Theatre Review: Elvis: A Musical Revolution

FIFTY+SA Arts Reviewer, David Jobling, shares his thoughts on the colossally entertaining, Elvis: A Musical Revolution, performing at Her Majesty's Theatre.

Elvis: A Musical Revolution kicks off with nine year-old Elvis (Nemanja Ilic) addressing a confused 33 year-old man-child Elvis (Rob Mallett) about being true to himself, then propels us on a rocking journey through the extraordinary life Elvis lived. But this theatrical conceit never really pays off dramatically, not the least because a boy, no matter how sweet or racially colour blind he is, simply doesn’t have the required gravitas to wrangle the misguided pill-addicted, workaholic star down to earth for more than a fleeting moment (even though the ‘moment’ lasts in excess of two hours).

Even before his death at 42, Mr Presley, had been done to death in a way that grossly undermined his unique talents, and created something genuinely confusing – a commodified, sexless, hunk of burning love; quite the non sequitur.

Popular culture has created an easy-to-follow myth, that Presley’s demise was all the fault of Colonel Tom Parker (Ian Stenlake) but rarely is life so simple. The writers of this version of Elvis’ life, Sean Cercone and David Abbinanti, touch on other significant elements that distracted Presley from his natural quest, though that’s not what this show is about. They even drop heavy handed facts that momentarily hang suspended, light as a feather, so bold yet so subtle, it may take a day or two for them to land as realisations in the audiences laps. Elvis: A Musical Revolution is jam packed with this kind of sleight of hand. It is a very tricky show.

Elvis: A Musical Revolution Review

Breaking it down as a work of pure theatre-art this production, presented by David Venn Enterprises, manages to visually hit a mark that is rarely achieved on stage; moments when the whole ensemble are together singing and dancing their hearts out with such energy and precision it truly is breathtaking. Accolades to Choreographer, Michael Ralph, for taking some massive risks; all which are a joy to see. Obviously a choreography that steals the show must be executed by a tremendous team of performers. The standard of the work achieved in this production is astonishing to watch, and the ensemble should know their every bruise and ache felt has brought great joy to their audience.

There are lesser moments where the characterisations and attempts at biographical drama seem overloaded and stilted, resulting in a few dreary scenes that tend to drag the momentum down. It is definitely a precarious balancing act to try and juggle an individuals’ life and career in a two act structure. When the individual is as well-known as Elvis Presley the danger of dropping the ball is increased because of his singular charm and charisma.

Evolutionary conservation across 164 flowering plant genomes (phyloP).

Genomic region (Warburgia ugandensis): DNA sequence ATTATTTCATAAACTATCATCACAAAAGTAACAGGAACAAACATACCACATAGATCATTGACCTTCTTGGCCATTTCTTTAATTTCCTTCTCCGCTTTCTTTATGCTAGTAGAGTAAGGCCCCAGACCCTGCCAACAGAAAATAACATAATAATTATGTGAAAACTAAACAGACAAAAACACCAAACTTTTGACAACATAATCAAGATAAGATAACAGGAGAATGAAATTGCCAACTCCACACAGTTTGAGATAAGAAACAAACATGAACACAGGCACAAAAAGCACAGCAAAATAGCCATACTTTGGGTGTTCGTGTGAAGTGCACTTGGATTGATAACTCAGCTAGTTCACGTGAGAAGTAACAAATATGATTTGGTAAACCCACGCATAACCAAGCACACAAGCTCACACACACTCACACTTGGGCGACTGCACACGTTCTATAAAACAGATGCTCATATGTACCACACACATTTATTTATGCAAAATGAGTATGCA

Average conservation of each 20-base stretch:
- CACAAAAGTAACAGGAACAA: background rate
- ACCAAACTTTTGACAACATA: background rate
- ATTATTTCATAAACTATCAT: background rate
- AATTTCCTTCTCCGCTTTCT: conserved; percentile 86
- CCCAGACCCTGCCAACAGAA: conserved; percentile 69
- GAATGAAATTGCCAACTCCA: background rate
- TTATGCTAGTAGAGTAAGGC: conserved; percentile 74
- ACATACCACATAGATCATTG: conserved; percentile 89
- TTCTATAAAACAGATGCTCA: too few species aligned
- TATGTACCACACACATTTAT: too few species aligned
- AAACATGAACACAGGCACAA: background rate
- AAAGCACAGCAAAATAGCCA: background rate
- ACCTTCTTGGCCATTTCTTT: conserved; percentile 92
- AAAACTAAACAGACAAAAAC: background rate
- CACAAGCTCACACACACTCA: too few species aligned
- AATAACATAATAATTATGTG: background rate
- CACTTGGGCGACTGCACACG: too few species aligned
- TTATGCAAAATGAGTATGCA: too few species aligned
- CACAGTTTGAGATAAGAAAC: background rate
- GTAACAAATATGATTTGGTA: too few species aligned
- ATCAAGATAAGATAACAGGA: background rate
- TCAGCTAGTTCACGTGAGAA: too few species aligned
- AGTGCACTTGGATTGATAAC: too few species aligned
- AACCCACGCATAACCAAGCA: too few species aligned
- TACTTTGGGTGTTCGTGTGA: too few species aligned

The boy-version of Elvis hovers above the action at times in a way that reminds us Elvis started out pretty uncomplicated and naïve but rapidly evolved into a drug addled neurotic, hedonistic narcissist. He was a product of the times at both ends of his life but the writers don’t actually give us that level of tragedy, because it’s a Juke Box Musical not an opera.

Elvis: A Musical Revolution Review

I enjoyed the music and the songs even though I didn’t like the sound mix, I thought it was over amplified which meant it lost a lot of nuance and the visceral sound didn’t evolve or progress as the music did, meaning everything got blended out to the point that it sounded like a Compact Disc was playing and the cast were miming a lot of the time, which is sad because, you know, rock and roll.

Finally, the three most significant women in (this version of) Elvis’ life, his mother Gladys Presley (Noni McCallum) treated the audience to some genuinely touching moments, his child bride Priscilla Presley (Annie Chiswell) evoked volumes of complex emotional dexterity in a lightly written role, and his mistress Ann-Margaret (Kirby Burgess), who in one show stopping number, reminded us why Elvis became a torn, ultimately broken man.

Elvis: A Musical Revolution simply put – colossally entertaining.

Image credit: Nicole Cleary & Daniel Boud


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